Blue Line

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New RCMP sidearm

November 17, 2022  By Dave Brown

Photo credit: Walther Arms Inc.

Is this your next pistol?

A good sidearm should last the career of a law enforcement officer. If you were with the RCMP for 30 years or fewer, that pistol is likely the Smith & Wesson Model 5946 semi-automatic. Now, after years of rumours, the RCMP is poised to select their next duty pistol.

The Smith & Wesson 5946 semi-automatic performed yeoman service. Although heavy, it was reliable, equipped with clear sights and had a smooth double-action-only trigger that nearly duplicated the pull weight and trigger stroke of the previous Smith & Wesson revolver.

But replacement was inevitable. The last batch of Smith & Wesson’s generation 3 pistols came off the assembly line in 2013 as market desire plunged for heavy, all-metal, hammer-fired duty pistols.

The RCMP has released a “Letter of Interest” with the complete specifications of their desired new pistol. There are some interesting requirements and some surprising elements that may vault the RCMP ahead of nearly every other law enforcement agency in Canada.

It was no surprise that the RCMP would be seeking out a new all-matte-black pistol with a corrosion-resistant barrel and slide, polymer frame and a grip design that can accommodate various hand grip sizes. What is surprising is that the RCMP will also be equipping all duty pistols with a combat-tested micro red dot sight system (MRDS) as well as the traditional iron sights.

Even more surprising is that the RCMP is finally doing away with the questionable design “feature” of a magazine disconnect.

Here is a short summary of the technical requirements for their new pistol, as specified in the Letter of Interest:

  • Maximum length of 190.5 mm and a maximum overall height of 140 mm with the magazine and any MRDS removed
  • Capable of firing the 9mm Luger calibre ammunition in current service
  • A non-reflective, black matte finish on all exposed surfaces
  • Slide must be manufactured from corrosion resistant steel such as stainless steel
  • Frame must be manufactured of polymer
  • Grip must provide for various hand sizing options
  • Ambidextrous slide stop that can be activated with either hand
  • Magazine release configurable for either right-hand or left-hand operation
  • A striker fired trigger with a pull weight between 5 and 6 pounds of force
  • No external manual safety levers
  • Capable of discharging a cartridge with the magazine removed
  • Internal firing pin safety preventing the forward movement of the firing pin unless the trigger is pulled to the rear
  • Mechanical safety to prevent firing when slide not in battery
  • Safety incorporated into the trigger shoe to prevent rearward movement without physical pressure on the trigger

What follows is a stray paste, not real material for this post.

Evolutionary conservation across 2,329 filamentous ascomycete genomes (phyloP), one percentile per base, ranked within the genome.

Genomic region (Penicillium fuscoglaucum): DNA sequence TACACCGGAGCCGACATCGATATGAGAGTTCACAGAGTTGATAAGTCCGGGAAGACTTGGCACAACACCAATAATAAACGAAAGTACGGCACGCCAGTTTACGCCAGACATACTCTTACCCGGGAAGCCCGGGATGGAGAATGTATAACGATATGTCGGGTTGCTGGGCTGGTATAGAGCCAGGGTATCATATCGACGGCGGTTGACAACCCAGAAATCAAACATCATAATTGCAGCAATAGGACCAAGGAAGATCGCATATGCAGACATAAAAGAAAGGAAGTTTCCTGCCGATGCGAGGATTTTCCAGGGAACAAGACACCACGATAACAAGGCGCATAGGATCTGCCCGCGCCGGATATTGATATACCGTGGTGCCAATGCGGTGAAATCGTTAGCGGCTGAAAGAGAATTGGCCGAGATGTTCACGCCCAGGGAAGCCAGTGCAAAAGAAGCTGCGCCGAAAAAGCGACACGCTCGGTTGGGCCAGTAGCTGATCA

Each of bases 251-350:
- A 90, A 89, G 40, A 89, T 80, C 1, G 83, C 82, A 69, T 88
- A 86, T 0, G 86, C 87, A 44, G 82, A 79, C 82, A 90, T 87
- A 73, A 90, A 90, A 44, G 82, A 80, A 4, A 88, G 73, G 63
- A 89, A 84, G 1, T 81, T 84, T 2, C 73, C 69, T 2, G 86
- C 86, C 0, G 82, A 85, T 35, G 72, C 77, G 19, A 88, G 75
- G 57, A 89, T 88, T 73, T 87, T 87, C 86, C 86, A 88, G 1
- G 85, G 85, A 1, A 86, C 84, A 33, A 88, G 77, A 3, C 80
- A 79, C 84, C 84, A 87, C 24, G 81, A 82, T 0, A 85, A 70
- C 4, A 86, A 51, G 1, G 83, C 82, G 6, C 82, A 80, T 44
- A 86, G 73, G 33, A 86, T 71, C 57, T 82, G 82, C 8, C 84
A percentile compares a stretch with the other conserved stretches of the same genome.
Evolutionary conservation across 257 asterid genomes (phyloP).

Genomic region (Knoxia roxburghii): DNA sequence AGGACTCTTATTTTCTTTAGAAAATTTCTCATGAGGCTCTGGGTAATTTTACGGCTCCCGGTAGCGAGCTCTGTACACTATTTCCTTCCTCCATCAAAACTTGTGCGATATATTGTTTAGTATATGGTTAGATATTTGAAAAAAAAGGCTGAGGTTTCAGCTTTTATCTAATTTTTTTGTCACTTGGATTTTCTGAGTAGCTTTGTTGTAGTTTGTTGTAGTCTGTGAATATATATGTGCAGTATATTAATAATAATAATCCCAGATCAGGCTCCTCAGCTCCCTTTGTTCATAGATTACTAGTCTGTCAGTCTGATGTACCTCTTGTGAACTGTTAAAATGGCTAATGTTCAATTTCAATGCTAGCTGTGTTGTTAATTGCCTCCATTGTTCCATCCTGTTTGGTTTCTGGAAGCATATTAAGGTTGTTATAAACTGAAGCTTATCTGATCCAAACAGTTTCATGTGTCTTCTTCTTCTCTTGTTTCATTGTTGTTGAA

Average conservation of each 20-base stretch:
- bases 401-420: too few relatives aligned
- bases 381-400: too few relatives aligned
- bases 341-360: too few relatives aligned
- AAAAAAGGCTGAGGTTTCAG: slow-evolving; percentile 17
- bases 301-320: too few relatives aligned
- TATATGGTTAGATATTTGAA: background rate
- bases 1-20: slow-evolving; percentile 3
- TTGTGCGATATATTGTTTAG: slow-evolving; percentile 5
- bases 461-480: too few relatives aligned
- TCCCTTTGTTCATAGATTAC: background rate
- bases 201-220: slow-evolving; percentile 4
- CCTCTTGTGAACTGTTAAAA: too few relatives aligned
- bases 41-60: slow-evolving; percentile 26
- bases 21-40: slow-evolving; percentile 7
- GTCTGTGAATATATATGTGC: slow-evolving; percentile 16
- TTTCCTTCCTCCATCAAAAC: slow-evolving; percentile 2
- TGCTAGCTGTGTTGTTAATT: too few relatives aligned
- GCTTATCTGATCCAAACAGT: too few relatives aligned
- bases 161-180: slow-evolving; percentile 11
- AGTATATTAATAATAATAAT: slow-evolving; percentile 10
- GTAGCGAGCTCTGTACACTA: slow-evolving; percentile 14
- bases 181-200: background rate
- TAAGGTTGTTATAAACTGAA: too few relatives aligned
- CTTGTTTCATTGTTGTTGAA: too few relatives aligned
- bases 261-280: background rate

• Visual or tactile loaded chamber indicator
  • High definition night sights
  • Pistol slide configured to accept a MRDS

Photo credit: Walther Arms Inc.

Striker-fired pistols are a variation on the double-action-only trigger function, in that every shot requires the same trigger pull. The pistol has the basic simplicity of a good revolver, with point-and-shoot capability, as well as an absence of levers, switches, buttons or decocking devices that serve to get in the way during dynamic life-threatening situations. All three safeties are redundant and internal to the design.

So, who are the leading contenders?

Glock will obviously be considered, with 65 per cent of the police market in Canada and FBI and Ontario Provincial Police both recently adopting the Glock 17M.

Smith & Wesson makes a version of their highly-regarded M&P pistol with provision for a red dot sight.

Walther Arms has the new Performance Duty Pistol (PDP) and Fabrique Nationale has the FN 509 pistol; both of which coincidentally match the desired requirements of the RCMP almost exactly.

Sig Sauer will unfortunately be out of the running with their P320 pistol because it curiously lacks the built-in trigger safety of other striker-fired pistols on the market.

It is good to see the RCMP acknowledging that most striker-fired pistols must be disassembled by first relaxing tension on the trigger mechanism by pulling the trigger on an empty chamber. Simply teaching every officer the PROVE safety checking procedure will make this a non-issue.

Another non-issue will be the magazine disconnect of the 5946. Not only would it prevent a single round from being fired if the magazine is broken or drops out in the middle of a gunfight, but it also complicated any dry-fire exercises. Dry-fire is an essential component in transitioning to micro red dot sights, and the RCMP has seen the future. If they can fast-track their testing and selection process, they have a chance to leap ahead with the latest technology in police duty sidearms for the 21st century.

So which pistol are we predicting that RCMP officers will be carrying on their hip a few short years from now? Well, let’s just say that the late Ian Fleming would likely approve of Q-Branch of the British Secret Service replacing his fictional James Bond character’s much beloved Walther PPK with the new Walther PDP.

Dave Brown is Blue Line’s firearms and police vehicle contributor, as well as a Best Dressed Police Vehicle Awards judge. He is a tactical firearms trainer and consultant based in Winnipeg. He can be reached at

Editor’s note: The views and thoughts expressed in this article are those of the author.

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